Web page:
edited May 2008
    hotsauce:

    Refusing to meet anyone half-way on this is ridiculous. You're acting as if piracy is not an issue and doesn't need to be fought, and calling it Digital Wrongs Management is about as clever as calling Microsoft 'M$.'

    Stop being such a cockbite and maybe we could have a reasonable discussion on this. You have the developers on this very board bending over backwards to say 'hey, have as many licences as you want as long as you're not a knob about it, that's fine' and you're acting as if that's unacceptable. I don't think you understand your own argument.

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  • cliffskicliffski Registered User regular
    edited May 2008
    hotsauce wrote: »
    I don't buy anything with Digital Wrongs Management. Period. I refuse to be treated as though I'm guilty until I prove myself innocent.

    do you ever buy clothes from stores that put security tags on them? Surely that's treating you like an evil criminal right?

    I have securom on my PC from a Bioshock install. I only know this because I spotted a key in the registry. It's harmless.
    That games awesome by the way, but I guess you will never know.

  • NotASenatorNotASenator Registered User regular
    edited May 2008
    hotsauce wrote: »
    devoir wrote: »
    I don't know, you sound awfully smug and happy about it.
    Perhaps that's because tone of voice doesn't carry well in this medium. I was really looking forward to playing this game.
    Have you even looked at what the anti-piracy measures are and how unobtrusive they are?
    Yes, but I don't actually care. I don't support DRM. Period.

    Wow, sucks to be you.

    I can't really bring myself to find any sympathy for you. It's like, you're here to tell the developers how they've wronged you, but really all you're saying is that you are purposely preventing yourself from playing the game and it's very very sad. Abloo abloo abloo.

  • GersenGersen Registered User
    edited May 2008
    Willeth wrote: »
    hotsauce:
    Refusing to meet anyone half-way on this is ridiculous. You're acting as if piracy is not an issue and doesn't need to be fought,

    The problem is not whenever piracy need to be fought but whenever the solution chosed to fight it is usefull or not, and it's definetly not, if DRM were really efficient against piracy you wouldn't have the record industry starting to remove them.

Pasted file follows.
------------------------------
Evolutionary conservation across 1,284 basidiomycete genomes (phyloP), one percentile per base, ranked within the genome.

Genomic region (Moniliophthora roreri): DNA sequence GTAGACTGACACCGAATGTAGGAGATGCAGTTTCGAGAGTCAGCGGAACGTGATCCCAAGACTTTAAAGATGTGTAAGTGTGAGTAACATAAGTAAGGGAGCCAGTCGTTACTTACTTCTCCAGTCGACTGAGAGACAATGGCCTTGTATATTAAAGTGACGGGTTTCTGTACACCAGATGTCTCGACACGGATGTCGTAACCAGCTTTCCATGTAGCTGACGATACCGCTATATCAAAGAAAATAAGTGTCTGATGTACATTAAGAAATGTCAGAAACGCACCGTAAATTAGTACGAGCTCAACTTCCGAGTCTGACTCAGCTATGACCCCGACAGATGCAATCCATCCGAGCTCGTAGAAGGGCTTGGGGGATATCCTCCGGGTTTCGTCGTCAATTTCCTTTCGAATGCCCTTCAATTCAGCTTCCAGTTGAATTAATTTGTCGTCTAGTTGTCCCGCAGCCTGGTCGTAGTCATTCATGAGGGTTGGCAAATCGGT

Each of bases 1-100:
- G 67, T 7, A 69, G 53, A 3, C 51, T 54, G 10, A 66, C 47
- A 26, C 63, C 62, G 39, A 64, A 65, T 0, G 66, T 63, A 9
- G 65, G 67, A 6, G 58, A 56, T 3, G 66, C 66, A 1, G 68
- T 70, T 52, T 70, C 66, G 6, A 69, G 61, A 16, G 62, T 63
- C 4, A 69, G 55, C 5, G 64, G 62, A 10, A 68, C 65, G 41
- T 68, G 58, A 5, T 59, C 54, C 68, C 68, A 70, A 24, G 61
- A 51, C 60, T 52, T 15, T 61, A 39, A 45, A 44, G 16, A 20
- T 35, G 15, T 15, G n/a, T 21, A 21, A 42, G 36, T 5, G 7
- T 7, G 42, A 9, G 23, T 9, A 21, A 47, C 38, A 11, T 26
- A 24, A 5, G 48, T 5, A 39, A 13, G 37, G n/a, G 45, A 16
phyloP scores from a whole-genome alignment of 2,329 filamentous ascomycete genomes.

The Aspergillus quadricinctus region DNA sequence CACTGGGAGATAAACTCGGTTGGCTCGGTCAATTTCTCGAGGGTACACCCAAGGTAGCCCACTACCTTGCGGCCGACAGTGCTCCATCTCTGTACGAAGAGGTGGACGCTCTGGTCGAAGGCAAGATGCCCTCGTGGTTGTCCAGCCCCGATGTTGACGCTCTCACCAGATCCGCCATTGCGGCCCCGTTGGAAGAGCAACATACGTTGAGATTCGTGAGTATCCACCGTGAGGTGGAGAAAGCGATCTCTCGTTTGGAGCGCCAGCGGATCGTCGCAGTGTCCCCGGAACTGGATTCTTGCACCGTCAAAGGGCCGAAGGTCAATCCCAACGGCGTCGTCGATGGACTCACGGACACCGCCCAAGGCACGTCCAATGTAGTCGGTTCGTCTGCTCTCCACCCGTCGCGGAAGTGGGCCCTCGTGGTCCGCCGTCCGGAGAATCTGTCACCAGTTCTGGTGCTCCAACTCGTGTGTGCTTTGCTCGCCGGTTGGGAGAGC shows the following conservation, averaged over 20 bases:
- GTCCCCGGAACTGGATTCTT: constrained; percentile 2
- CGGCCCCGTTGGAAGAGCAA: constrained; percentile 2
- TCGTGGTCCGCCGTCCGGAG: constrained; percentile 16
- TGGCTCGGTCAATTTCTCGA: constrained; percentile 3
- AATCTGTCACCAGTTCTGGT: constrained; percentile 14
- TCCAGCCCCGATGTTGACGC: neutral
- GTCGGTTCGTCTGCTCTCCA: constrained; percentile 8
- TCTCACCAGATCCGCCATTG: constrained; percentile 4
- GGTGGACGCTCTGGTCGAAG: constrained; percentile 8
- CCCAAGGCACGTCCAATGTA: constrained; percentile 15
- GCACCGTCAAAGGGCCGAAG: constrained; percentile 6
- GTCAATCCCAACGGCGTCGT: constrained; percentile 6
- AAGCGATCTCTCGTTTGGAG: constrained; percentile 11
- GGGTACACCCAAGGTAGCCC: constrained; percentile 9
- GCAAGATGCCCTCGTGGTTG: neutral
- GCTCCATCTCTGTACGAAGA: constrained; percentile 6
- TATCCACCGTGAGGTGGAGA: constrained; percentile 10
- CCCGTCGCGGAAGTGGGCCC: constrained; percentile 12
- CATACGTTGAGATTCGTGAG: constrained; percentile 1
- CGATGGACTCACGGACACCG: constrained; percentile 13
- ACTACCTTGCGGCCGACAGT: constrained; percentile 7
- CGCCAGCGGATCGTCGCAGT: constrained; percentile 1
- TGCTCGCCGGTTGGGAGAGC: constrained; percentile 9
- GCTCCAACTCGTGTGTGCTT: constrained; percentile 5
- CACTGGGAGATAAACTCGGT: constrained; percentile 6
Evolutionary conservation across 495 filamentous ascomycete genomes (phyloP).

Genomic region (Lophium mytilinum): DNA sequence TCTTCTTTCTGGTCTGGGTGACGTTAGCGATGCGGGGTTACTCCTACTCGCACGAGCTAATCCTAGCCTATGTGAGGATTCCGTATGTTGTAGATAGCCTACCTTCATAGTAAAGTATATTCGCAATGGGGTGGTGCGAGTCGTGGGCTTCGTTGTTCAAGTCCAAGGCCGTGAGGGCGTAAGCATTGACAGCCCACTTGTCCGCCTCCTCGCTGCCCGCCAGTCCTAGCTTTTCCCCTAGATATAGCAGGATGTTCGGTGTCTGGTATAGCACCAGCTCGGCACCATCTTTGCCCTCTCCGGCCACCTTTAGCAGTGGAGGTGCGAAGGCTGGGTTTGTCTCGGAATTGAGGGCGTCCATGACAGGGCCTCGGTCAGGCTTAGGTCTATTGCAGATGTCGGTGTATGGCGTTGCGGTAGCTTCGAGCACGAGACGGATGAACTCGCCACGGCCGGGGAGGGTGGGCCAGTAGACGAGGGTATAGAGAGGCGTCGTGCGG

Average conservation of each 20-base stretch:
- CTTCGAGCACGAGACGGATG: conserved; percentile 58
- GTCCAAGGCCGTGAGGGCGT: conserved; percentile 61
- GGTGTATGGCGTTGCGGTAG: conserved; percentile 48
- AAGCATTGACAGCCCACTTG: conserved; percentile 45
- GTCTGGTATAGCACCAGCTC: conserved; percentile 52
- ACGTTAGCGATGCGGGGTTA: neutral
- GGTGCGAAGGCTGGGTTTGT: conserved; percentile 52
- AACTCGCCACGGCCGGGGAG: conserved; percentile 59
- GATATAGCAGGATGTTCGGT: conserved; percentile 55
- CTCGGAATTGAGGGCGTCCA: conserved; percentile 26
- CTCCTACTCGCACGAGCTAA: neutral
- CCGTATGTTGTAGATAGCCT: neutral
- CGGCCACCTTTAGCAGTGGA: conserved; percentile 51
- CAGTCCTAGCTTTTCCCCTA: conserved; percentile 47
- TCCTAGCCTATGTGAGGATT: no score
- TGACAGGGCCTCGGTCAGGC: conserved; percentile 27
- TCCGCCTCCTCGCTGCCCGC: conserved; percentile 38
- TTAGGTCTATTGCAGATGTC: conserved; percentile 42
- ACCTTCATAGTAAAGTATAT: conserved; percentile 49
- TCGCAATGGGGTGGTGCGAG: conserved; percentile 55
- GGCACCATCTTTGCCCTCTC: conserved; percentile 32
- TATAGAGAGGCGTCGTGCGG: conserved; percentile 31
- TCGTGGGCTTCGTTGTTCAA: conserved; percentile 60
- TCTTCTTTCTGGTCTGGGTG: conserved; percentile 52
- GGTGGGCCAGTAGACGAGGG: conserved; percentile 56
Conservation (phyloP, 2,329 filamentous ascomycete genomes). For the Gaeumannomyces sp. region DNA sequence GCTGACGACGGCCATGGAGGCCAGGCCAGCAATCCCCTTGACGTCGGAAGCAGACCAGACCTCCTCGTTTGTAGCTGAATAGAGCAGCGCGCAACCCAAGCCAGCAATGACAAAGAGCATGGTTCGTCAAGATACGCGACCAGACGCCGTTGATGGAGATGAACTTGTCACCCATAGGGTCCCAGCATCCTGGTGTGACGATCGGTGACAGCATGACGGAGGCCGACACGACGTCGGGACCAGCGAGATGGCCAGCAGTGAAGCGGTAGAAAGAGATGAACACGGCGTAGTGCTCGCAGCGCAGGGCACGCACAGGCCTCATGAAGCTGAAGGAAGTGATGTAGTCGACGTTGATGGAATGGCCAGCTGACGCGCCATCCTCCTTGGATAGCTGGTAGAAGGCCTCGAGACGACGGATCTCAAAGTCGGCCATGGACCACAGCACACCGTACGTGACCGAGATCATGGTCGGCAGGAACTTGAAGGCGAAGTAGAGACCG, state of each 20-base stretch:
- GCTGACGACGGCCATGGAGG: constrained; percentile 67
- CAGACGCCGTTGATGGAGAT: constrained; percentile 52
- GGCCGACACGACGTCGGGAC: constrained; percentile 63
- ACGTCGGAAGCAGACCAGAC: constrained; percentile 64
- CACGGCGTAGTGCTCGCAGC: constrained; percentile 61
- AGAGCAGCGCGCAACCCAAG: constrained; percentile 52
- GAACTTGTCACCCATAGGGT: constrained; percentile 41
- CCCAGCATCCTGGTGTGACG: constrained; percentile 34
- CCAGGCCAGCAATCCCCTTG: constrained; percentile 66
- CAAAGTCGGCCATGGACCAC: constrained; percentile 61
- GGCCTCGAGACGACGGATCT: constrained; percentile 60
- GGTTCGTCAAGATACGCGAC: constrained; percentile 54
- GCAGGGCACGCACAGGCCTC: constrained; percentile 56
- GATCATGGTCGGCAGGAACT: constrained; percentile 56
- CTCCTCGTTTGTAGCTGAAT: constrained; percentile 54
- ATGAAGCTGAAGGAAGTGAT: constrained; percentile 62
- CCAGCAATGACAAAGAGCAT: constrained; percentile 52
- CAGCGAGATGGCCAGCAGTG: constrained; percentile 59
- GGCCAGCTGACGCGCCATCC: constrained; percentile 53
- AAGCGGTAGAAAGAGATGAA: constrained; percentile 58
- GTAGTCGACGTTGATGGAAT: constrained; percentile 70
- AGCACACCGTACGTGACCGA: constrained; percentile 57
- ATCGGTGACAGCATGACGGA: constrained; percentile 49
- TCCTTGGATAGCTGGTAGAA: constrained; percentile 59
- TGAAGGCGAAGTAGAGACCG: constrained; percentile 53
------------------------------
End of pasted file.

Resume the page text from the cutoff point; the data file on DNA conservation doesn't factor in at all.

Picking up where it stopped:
cliffski wrote: »
    do you ever buy clothes from stores that put security tags on them? Surely that's treating you like an evil criminal right?

    Sorry to say that but that's a pretty stupid comparaison, when you buy clothes the security tag is removed when you leave the shop, you don't have a system that, everytime you want to wear your clothes, force you to contact the shop to ask for their permission, and finally if the shop goes bankrupt you don't have to hope for them to release an hypotetical "patch" to allows you to still wear you clothes

    The big problem with DRM is that they are solely one sided, the excuse is that they are here to keep the consumer honest (translation: prevent the consumer from reselling or giving the game to somebody else when he no longer play it) but there is absolutely nothing keeping the editor/rights owners to remain honest.

    It's nice of us to tell them that the activation are, for now, unlimited, and saying that in case they are no longer there they will release a patch to remove the DRM, etc... but, even if they means it, in the end it's nothing but thin air.

    Nothing prevent them from changing their mind anytime they want, if tomorow or in one year they decide that it's maximum one activation per consumer they can, and thanks to the EULA you accepted there is absolutely nothing you can do to prevent it. Same goes for the "we will release a patch if the activation server goes down" they have no obligation to do so and worse, they have no idea that will happen when/if they goes under, they might be bought by another company that decide that if you want to continue playing the game you have to rebuy it using their online distribution service, or there might be all sort of legal troubles preventing them from releassing the DRM removal patch.